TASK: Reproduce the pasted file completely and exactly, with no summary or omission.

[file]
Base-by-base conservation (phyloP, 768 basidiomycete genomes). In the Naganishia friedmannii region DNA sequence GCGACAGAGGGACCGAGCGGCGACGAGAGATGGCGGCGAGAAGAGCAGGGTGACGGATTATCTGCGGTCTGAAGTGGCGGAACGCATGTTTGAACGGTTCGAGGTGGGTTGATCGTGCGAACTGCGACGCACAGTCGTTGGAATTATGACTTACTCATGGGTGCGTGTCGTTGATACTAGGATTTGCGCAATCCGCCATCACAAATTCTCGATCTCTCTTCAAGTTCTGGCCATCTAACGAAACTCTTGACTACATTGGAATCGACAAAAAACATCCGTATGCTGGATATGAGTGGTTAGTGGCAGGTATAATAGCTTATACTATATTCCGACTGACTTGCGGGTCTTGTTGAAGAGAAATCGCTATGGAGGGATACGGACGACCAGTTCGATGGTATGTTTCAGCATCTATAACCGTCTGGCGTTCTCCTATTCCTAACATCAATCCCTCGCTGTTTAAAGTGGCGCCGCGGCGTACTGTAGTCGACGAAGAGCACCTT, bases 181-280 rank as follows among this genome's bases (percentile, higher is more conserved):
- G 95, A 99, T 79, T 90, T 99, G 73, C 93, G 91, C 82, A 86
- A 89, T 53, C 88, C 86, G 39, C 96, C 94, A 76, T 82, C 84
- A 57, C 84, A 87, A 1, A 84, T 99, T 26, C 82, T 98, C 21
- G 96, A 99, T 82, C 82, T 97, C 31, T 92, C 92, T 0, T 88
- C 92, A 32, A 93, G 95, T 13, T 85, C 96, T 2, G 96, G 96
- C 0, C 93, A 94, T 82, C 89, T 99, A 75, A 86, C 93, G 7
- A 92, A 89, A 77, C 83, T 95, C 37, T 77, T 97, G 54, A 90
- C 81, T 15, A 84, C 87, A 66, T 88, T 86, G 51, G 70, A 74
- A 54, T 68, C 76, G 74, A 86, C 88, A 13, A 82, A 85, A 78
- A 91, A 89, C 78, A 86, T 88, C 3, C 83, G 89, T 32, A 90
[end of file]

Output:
Base-by-base conservation (phyloP, 768 basidiomycete genomes). In the Naganishia friedmannii region DNA sequence GCGACAGAGGGACCGAGCGGCGACGAGAGATGGCGGCGAGAAGAGCAGGGTGACGGATTATCTGCGGTCTGAAGTGGCGGAACGCATGTTTGAACGGTTCGAGGTGGGTTGATCGTGCGAACTGCGACGCACAGTCGTTGGAATTATGACTTACTCATGGGTGCGTGTCGTTGATACTAGGATTTGCGCAATCCGCCATCACAAATTCTCGATCTCTCTTCAAGTTCTGGCCATCTAACGAAACTCTTGACTACATTGGAATCGACAAAAAACATCCGTATGCTGGATATGAGTGGTTAGTGGCAGGTATAATAGCTTATACTATATTCCGACTGACTTGCGGGTCTTGTTGAAGAGAAATCGCTATGGAGGGATACGGACGACCAGTTCGATGGTATGTTTCAGCATCTATAACCGTCTGGCGTTCTCCTATTCCTAACATCAATCCCTCGCTGTTTAAAGTGGCGCCGCGGCGTACTGTAGTCGACGAAGAGCACCTT, bases 181-280 rank as follows among this genome's bases (percentile, higher is more conserved):
- G 95, A 99, T 79, T 90, T 99, G 73, C 93, G 91, C 82, A 86
- A 89, T 53, C 88, C 86, G 39, C 96, C 94, A 76, T 82, C 84
- A 57, C 84, A 87, A 1, A 84, T 99, T 26, C 82, T 98, C 21
- G 96, A 99, T 82, C 82, T 97, C 31, T 92, C 92, T 0, T 88
- C 92, A 32, A 93, G 95, T 13, T 85, C 96, T 2, G 96, G 96
- C 0, C 93, A 94, T 82, C 89, T 99, A 75, A 86, C 93, G 7
- A 92, A 89, A 77, C 83, T 95, C 37, T 77, T 97, G 54, A 90
- C 81, T 15, A 84, C 87, A 66, T 88, T 86, G 51, G 70, A 74
- A 54, T 68, C 76, G 74, A 86, C 88, A 13, A 82, A 85, A 78
- A 91, A 89, C 78, A 86, T 88, C 3, C 83, G 89, T 32, A 90